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Friday, 20 December 2013

More Late Republican Romans

Here are a few photos of two units of Late Republican Romans that I bought as a big batch of second hand painted figures earlier in the year. They are Foundry and Companion miniatures painted very nicely indeed, by Raglan. I've just finished rebasing them and had another two units as well that I was going to take photos of but I dropped the lot! Fortunately these two units were undamaged and I've included some comparison shots with two of my Warlord units below. I'll post photos of the other two units when I can face gluing their pila and scuta back on…

Best wishes to everyone for Xmas and happy gaming, painting and blogging for 2014!

Wednesday, 11 December 2013

Parthian Camel Train

Here are a few photos of a Parthian camel train I've just finished, we actually used it in our Battle of Carrhae last weekend. There are also Parthian cataphracts and horse archers in the background by A&A, Old Glory, Magister Militum and Warlord. The camels are by Copplestone Castings and two of these are Bactrian camels with two humps that have been converted - one has an Essex cataphract as a rider and the other has green stuff made into baggage. It is always good to get the Parthians out for a bit of shooting practice, pity I was on the receiving end!

Monday, 9 December 2013

Battle of Carrhae

Crassus' Romans deployed in a hollow square

Right flank of the Parthian army

Left flank with camel train and an endless supply of arrows

Parthian horse archers advance

Cataphracts and camel train watch the horse archers 

Last Sunday Garry and I met at the Vikings Club to play a Hail Caesar refight of the Battle of Carrhae (53 BC). Garry was Surena, the Parthian commander, while I was Crassus, about to lead seven legions into one of the worst Roman military disasters of all time! Here are some photos of the game which mainly consisted, of shooting for the Parthian horse archers and, taking break tests for ranged fire, for the Romans…

The Romans attempted to advance and engage the cataphracts but were hampered by poor leadership and repeatedly failed to move. Crassus was rated only 7 compared to the normal 8, while Surena was rated 9. Meanwhile the Parthian cataphracts carefully manoeuvred around the table, avoiding contact with the frustrated legions. We didn't realise until later in the game that shaken troops deduct excess casualties from shooting from their dice score for break tests which means that it tends to get ugly, very quickly once you are shaken. In the actual battle Surena ensured the Parthian horse archers had a massive resupply of arrows from the camel train. In game terms this meant all fourteen units of horse archers were marksmen and had a single reroll for failed shooting each turn.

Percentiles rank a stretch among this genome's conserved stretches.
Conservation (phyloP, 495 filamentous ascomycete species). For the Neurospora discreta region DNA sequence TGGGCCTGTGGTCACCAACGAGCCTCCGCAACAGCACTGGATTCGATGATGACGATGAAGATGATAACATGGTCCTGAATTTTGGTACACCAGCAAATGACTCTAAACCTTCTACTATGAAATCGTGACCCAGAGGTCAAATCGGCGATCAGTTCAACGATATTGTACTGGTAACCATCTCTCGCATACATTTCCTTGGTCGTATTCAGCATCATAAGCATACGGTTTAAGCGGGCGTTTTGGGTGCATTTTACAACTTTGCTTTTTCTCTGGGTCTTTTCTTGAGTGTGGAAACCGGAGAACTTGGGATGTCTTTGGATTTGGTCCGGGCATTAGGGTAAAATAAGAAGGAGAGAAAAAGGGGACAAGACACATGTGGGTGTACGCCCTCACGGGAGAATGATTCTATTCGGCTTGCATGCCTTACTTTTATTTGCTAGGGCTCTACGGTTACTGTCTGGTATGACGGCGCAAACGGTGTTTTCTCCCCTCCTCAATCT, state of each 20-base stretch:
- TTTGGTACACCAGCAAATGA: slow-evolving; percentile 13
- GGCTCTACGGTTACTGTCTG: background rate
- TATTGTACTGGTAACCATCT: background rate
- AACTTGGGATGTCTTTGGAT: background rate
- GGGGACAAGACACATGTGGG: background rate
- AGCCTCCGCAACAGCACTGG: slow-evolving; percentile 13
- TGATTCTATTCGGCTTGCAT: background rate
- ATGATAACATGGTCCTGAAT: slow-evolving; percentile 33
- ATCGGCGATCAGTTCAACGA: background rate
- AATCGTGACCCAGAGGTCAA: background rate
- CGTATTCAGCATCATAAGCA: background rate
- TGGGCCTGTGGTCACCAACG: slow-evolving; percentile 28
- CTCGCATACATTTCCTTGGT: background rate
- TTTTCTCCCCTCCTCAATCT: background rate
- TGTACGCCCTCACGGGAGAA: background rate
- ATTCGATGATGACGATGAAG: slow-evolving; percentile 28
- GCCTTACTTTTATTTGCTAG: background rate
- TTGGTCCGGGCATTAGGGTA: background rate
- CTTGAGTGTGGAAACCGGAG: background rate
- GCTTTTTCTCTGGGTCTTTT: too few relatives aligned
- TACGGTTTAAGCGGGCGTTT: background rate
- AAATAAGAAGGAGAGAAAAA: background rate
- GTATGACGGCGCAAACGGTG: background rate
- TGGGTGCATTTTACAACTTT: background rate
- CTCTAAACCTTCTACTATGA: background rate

We played many turns and in the end, neither side was broken but things were starting to unravel rapidly for the Romans. It was definitely a victory for the Parthians, the Romans had lost a legionary unit, the Gallic cavalry, Syrian light cavalry and nearly all of their light infantry. The only Parthian losses were two units of horse archers. The cataphracts had spent the entire game polishing the dust of their armour and reapplying their eye liner along the edges of the table! Although it was a frustrating game from the Roman perspective, it was good to fight the battle, get an historical result and give my Parthians a run, while gaining a better understanding of the ranged fire rules. Thanks to Garry for the game. 

Action on the Roman left flank

Roman right flank

View of Parthian army from the Roman left flank

Surena exhorts his troops

Parthian catphracts who never saw action the entire game 

More cataphracts skulking in a corner & polishing their armour

Crassus' legions face the storm of arrows

Thursday, 5 December 2013

Museum of Anatolian Civilizations - Part Three

Basalt relief of a Sphinx – Carchemish 9th century BC

Basalt relief of bird-men – Carchemish 9th century BC

Basalt relief of soldiers – Carchemish 8th century BC

Basalt relief of palace officials – Carchemish 8th century BC

Andesite relief of acrobats – Alacahöyük 14th century BC

King and queen praying in front of altar – Alacahöyük 14th century BC

Andesite relief of three figures (priests?) – Alacahöyük 14th century BC

Andesite relief of figure and sheep – Alacahöyük 14th century BC

Relief depicting libations to the gods

Basalt relief of Goddess Kubaba?

Basalt relief of chariot – Carchemish 8th century BC

Bronze daggers – Hançerler 1st millennium BC

Obsidian arrowheads – 3rd millennium BC

Bronze arrowheads with spur – 1st millennium BC

Bronze Hoplite helmet – 6-5th century BC

Bronze Phrygian helmet

Bronze axe heads– Baltalar 1st millennium BC

Bronze axe head